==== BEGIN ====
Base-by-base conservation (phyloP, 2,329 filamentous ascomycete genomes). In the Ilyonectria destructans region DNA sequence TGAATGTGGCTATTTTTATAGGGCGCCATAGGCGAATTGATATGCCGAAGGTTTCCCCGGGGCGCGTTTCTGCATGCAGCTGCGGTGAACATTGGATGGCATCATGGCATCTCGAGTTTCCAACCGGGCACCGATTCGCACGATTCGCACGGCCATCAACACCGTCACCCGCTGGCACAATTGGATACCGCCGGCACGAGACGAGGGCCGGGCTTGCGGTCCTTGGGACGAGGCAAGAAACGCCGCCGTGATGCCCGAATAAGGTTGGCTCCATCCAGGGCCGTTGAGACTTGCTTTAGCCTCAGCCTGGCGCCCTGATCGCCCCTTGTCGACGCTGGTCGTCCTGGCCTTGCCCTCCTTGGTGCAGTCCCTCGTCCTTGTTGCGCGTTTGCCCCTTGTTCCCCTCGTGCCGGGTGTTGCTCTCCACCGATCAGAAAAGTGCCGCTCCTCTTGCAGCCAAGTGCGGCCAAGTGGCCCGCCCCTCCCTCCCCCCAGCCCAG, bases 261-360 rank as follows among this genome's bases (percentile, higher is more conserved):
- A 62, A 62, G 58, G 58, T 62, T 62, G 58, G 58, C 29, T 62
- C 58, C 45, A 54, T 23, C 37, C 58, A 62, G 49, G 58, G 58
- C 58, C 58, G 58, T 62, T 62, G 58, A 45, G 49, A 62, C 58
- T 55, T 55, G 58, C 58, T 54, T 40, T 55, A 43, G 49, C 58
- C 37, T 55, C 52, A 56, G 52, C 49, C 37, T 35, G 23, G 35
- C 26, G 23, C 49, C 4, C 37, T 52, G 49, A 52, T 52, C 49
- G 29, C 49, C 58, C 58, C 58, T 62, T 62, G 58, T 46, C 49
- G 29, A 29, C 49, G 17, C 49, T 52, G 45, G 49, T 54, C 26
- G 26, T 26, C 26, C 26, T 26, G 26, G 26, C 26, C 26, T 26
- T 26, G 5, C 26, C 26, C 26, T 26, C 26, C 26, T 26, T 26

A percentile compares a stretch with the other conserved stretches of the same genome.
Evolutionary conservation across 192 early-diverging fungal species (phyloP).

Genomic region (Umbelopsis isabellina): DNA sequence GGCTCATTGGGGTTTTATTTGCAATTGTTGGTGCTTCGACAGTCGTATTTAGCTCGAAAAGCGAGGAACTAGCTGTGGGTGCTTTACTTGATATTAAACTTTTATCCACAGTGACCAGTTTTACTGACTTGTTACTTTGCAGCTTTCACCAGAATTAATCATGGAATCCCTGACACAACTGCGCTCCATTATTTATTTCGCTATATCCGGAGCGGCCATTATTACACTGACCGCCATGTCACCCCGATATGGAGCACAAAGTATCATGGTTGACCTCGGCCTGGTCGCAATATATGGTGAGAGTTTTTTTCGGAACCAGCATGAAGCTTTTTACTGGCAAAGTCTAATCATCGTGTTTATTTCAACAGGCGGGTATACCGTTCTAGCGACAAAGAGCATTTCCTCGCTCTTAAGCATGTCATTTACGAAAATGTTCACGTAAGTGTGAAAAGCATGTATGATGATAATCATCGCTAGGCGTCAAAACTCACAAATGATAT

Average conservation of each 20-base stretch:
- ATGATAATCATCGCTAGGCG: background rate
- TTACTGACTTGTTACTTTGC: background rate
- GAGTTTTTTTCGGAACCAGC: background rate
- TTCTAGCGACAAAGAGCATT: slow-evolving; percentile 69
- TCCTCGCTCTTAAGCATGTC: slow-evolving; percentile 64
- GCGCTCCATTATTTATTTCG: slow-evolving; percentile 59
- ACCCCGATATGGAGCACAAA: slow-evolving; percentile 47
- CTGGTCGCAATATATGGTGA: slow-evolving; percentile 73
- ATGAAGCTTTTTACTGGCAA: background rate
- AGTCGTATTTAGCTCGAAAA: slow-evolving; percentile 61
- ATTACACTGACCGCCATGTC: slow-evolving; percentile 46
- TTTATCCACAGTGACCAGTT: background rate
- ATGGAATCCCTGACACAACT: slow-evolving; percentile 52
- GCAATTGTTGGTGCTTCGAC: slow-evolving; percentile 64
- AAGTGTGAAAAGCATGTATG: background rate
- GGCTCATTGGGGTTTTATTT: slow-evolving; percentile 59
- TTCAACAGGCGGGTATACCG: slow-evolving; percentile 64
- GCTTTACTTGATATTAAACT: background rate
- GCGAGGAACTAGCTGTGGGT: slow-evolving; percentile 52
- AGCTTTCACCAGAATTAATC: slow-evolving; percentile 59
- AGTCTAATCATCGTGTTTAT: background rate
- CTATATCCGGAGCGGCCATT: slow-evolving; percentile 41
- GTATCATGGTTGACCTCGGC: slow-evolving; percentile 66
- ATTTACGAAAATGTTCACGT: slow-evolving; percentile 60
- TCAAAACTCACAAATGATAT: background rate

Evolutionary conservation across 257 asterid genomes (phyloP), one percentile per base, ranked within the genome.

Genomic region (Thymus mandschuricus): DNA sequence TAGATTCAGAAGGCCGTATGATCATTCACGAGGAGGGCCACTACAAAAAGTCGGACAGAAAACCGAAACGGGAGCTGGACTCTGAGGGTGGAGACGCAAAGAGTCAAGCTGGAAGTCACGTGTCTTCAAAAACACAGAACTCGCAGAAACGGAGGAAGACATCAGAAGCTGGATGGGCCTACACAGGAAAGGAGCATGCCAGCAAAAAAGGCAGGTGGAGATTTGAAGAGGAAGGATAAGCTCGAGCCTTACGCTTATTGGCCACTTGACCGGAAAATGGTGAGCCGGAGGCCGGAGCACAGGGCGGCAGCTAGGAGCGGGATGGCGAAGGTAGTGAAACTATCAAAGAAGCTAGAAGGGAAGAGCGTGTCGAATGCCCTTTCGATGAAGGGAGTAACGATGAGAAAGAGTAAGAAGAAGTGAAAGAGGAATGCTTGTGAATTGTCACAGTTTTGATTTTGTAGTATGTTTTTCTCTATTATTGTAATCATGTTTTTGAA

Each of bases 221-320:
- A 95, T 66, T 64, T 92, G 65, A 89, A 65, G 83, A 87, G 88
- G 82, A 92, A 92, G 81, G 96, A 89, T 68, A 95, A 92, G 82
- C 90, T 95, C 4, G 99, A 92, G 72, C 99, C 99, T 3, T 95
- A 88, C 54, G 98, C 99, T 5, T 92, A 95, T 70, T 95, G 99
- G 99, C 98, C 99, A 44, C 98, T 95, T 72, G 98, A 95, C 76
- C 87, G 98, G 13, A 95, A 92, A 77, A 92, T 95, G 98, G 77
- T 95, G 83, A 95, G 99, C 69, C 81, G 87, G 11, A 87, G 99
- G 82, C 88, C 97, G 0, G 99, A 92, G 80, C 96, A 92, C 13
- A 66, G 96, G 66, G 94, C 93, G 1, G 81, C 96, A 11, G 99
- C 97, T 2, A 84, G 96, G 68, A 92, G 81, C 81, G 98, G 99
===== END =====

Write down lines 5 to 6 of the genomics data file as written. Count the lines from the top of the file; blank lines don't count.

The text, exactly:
- T 55, T 55, G 58, C 58, T 54, T 40, T 55, A 43, G 49, C 58
- C 37, T 55, C 52, A 56, G 52, C 49, C 37, T 35, G 23, G 35